Chief editor Lauren R. Hartman emphasizes the importance of Vitamin D and how this “wonder” vitamin can provide some breakthroughs within the snack and bakery industry.

Maybe the old adages that our parents used to admonish us with, such as “drink your milk,” and (at least in my mother’s case), “get outside - you need your Vitamin D,” weren’t so far off. We’re hearing more and more about this vitamin, which has been well identified for its role in improving growth and building bones. But new findings are uncovering why a deficiency of Vitamin D can play a major role in serious illnesses. More and more coverage of the sunshine vitamin is surfacing, so maybe those scolding words to “get more Vitamin D” aren’t such a bad idea.

Exposure to the sun is one of the easiest and natural ways to absorb this fat-soluble vitamin, though no one wants to sun too long. It’s also found in eggs, fish and cod liver oil.

I’d rather drink the fortified milk, thank you.

There are plenty of ways adequate intake of Vitamin D can enhance health. But how does it and will it fit into the bakery and snack food businesses? What solutions are there for Vitamin D inadequacy and deficiency? Is exposure to the sun a safe way to increase Vitamin D intake? These and many more questions are on the minds of many bakers, snack food producers and consumers.

Scientists continue to discover things about Vitamin D that more closely tie it to preventing certain cancers and auto-immune diseases. This has lost nothing on the baking and snack sectors, which have been enhancing or fortifying their respective products with Vitamin D to improve healthful benefits in everything from baker’s yeast for breads to cereals and meal replacement bars. 

Studies show that researchers who are mapping information that can be used to identify disease-related genes that might be influenced by Vitamin D (called Vitamin D receptor binding) seem to indicate that the vitamin may be more powerful than first thought. The risks associated with deficiencies of the vitamin, especially for those who are genetically predisposed to Vitamin D deficiency, are highly substantial, the authors explained in a news release from Cold Spring Harbor Laboratory.

Higher Vitamin D intake also may help guard against diabetes and heart disease, according to research that also claims it helps maintain the body’s calcium balance, aids in cell differentiation and in regulating blood pressure. The vitamin also may play a role in insulin secretion. While milk has been fortified with Vitamin D for many years, bakery products and ingredients would have to be fortified with enough of the vitamin to be labeled as such. Some bakers say they either can’t fortify their products at high enough levels to make it worth doing or won’t, for whatever reason. But others are willing to make that change, as they develop and market new bread products that can labeled as a good source of Vitamin D.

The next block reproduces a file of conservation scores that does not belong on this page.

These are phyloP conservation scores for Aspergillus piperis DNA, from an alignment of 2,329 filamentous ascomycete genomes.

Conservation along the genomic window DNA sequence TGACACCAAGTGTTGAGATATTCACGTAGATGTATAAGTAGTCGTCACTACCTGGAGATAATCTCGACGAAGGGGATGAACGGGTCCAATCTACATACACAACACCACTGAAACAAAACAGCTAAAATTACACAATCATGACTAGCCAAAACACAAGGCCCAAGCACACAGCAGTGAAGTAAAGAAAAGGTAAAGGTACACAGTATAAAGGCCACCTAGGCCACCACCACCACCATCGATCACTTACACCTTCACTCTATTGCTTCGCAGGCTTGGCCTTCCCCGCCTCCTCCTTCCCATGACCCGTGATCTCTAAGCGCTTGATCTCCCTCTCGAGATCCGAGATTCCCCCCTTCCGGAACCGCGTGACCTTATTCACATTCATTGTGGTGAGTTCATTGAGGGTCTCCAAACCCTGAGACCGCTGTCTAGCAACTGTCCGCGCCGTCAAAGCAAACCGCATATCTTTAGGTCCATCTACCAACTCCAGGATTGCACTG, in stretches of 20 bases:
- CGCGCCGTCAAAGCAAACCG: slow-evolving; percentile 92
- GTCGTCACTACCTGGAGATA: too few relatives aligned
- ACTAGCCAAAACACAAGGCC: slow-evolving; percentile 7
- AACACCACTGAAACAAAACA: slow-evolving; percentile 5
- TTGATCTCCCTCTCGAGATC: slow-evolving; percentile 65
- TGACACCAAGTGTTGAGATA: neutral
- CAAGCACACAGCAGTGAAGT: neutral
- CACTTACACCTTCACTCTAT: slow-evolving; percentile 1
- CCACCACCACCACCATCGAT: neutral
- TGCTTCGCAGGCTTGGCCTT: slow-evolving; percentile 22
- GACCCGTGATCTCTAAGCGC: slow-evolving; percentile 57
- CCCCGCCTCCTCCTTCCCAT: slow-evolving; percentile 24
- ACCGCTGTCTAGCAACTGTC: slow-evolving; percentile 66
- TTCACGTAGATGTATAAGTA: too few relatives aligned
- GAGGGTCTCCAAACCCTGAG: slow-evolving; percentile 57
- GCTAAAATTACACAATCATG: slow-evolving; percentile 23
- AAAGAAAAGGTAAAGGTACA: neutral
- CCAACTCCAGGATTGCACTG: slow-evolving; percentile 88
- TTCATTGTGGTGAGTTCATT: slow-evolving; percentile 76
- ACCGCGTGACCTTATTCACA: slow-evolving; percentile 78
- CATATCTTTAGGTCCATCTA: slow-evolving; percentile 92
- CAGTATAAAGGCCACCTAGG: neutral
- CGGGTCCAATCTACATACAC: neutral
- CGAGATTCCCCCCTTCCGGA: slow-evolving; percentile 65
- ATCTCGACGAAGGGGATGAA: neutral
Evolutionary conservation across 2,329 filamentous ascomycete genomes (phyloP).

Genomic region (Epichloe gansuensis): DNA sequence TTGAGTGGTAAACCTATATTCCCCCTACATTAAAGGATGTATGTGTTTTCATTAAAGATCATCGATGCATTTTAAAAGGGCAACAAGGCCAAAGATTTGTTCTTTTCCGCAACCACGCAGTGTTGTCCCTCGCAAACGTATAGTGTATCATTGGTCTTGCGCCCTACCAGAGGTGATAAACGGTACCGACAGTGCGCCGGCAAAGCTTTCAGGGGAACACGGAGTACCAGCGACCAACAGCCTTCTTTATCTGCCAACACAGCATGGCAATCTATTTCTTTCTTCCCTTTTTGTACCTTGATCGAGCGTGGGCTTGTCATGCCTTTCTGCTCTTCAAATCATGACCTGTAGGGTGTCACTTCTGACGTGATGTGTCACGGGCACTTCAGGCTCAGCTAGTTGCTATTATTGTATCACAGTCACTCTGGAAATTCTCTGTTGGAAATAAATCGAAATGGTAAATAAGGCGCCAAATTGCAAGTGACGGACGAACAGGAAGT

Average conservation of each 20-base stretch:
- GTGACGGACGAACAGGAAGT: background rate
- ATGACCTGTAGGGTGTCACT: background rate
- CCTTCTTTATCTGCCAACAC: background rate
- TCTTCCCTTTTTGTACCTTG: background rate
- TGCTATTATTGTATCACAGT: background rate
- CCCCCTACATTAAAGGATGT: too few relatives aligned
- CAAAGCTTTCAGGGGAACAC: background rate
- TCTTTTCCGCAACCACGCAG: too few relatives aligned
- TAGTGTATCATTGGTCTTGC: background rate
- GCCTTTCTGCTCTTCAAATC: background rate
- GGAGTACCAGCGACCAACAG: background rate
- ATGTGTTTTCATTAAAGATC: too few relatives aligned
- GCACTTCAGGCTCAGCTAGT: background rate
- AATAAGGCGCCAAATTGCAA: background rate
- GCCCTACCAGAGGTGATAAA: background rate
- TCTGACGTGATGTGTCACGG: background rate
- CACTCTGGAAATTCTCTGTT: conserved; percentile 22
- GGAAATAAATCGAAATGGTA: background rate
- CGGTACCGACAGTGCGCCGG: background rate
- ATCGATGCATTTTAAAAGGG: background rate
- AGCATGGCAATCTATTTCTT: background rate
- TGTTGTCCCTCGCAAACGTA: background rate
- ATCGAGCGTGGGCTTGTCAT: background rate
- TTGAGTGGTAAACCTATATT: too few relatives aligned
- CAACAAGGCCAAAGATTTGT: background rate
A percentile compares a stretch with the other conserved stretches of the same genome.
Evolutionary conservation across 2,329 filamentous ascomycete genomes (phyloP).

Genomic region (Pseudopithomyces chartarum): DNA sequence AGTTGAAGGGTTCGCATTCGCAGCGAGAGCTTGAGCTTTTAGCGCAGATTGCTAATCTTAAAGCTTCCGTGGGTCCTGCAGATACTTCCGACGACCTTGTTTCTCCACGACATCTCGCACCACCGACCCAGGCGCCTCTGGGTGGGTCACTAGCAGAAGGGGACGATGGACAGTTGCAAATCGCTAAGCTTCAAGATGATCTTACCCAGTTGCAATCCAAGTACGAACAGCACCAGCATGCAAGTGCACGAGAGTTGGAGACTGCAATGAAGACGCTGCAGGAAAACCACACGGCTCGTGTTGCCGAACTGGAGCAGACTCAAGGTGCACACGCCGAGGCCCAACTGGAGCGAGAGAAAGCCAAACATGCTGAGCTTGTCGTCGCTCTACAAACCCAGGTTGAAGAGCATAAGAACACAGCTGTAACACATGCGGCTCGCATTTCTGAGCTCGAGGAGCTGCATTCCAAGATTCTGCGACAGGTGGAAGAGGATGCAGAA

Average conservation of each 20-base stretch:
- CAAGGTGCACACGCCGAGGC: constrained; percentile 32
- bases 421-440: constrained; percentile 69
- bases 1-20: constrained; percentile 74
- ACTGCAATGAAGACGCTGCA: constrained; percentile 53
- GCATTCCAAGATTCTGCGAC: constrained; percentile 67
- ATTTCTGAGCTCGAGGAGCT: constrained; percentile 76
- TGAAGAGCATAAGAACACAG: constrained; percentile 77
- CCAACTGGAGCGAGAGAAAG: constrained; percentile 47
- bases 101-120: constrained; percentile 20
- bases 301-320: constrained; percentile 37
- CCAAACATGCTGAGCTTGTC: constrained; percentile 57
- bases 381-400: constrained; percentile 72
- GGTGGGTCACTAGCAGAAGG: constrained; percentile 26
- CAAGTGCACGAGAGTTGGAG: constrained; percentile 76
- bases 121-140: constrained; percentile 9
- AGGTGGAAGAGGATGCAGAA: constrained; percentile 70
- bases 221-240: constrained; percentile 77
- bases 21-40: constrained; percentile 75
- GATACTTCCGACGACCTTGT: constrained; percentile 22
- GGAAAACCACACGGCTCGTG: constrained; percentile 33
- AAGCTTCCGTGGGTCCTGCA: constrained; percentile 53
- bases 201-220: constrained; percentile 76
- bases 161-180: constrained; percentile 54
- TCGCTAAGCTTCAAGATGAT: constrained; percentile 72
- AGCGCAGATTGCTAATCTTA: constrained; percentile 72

Vitamin D is one of the nutrients topping the list when it comes to fortifying childrens’ foods, according to a new report published by Bio2com in collaboration with Mintel. The Kids Health and Nutrition 2010 survey monitored functional ingredient usage and product launches across Europe, Asia and the Americas over the past year.

To delve further into the matter, last month I participated inSnack Food & Wholesale Bakery’swebinar, “Vitamin D, an Opportunity for the Baking Industry” (visit our website at to register - yes, you still have access!).

The webinar featured speakers Michael F. Holick, director of the General Clinical Research Unit and professor of medicine physiology and biophysics at the Boston Medical Center; Wendy J. Dahl, assistant professor of the Food Science and Human Nutrition Department at the University of Florida; Connie M. Weaver, distinguished professor and department head of Foods and Nutrition at Purdue University; and Dennis Gordon, professor emeritus, North Dakota State University, former chairman of Cereal Science and an advisor to Lallemand/American Yeast, the Canadian-based sponsor of the webinar.

These presenters are all heavy hitters in the health area. In fact, the webinar panel discussion was an intriguing one and included discussions on how increased Vitamin D intake can reduce the incidence of many chronic conditions that have sometimes been blamed on refined grains.

I encourage you to check out this webinar. These scientists and industry experts shared many thoughts and insights on Vitamin D and mentioned a few breakthroughs and success stories centered around the inclusion of Vitamin D, as well as a question and answer session.

The bottom line is that adequate amounts of the vitamin-and there’s much debate about those specific amounts - would reduce the incidence of many chronic conditions that have been wrongly blamed on refined grains. With the stakes so high, the baking and snack communities must not take a passive role as the Vitamin D story continues to unfold. Stay tuned. We’ll no doubt be learning more about what some are calling a possible “wonder” vitamin.

Lauren R. Hartman, chief editor